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Meeting of Council for Strategic Development and National Projects

October 24, 2018, The Kremlin, Moscow

Vladimir Putin chaired a meeting of the Council for Strategic Development and National Projects, in the Kremlin.

First Deputy Prime Minister and Finance Minister Anton Siluanov presented the main report on the national projects developed by the cabinet of ministers pursuant to the May Executive Order.

In addition to this, the meeting participants discussed national projects concerning social matters, the digital economy and transport infrastructure, the environment, culture, residential construction and the urban environment.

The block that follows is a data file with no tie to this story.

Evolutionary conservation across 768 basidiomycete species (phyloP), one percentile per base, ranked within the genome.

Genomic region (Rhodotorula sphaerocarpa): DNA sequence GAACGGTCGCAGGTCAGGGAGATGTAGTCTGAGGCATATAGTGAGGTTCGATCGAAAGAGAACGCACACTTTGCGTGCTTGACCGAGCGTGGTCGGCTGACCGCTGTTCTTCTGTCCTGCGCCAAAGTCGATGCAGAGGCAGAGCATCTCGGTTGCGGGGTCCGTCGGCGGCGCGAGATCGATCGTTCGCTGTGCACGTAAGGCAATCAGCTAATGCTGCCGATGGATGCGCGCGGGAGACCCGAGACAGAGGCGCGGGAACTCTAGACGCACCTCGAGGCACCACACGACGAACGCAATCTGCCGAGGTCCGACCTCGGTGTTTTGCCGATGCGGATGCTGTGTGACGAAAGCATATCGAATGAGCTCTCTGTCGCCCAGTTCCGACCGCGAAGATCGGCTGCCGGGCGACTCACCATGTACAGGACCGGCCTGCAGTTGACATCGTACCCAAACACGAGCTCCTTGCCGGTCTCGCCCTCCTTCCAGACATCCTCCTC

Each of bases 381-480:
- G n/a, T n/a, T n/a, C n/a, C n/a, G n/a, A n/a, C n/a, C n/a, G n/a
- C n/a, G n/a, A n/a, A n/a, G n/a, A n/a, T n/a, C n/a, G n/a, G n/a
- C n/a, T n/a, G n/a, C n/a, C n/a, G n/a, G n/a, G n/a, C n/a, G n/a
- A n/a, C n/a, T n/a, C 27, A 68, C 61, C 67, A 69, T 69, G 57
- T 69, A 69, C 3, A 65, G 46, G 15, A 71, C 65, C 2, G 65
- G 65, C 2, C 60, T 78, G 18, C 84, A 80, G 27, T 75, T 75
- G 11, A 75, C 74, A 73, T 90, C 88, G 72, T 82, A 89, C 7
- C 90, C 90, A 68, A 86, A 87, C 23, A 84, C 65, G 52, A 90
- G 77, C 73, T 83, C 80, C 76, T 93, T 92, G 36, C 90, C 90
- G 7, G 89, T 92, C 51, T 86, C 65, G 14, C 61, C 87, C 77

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Transcript of the meeting of the Council for Strategic Development and National Projects

President of Russia Vladimir Putin: Colleagues,

Today I propose to discuss system-wide approaches to the strategic tasks set in the Address to the  Federal Assembly and the May Executive Order.

As you well know, over a period of the next few years, we must achieve a real breakthrough in the economy, infrastructure, technology, science and social matters – mainly, to ensure prosperity and a new quality of life for Russian citizens, an abundance of opportunities to fulfill one’s potential for every person, and to generally strengthen the country’s competitiveness and achieve leadership in the fields that will, without a doubt, define the future of Russia and the entire world. These are, without exaggeration, historic objectives.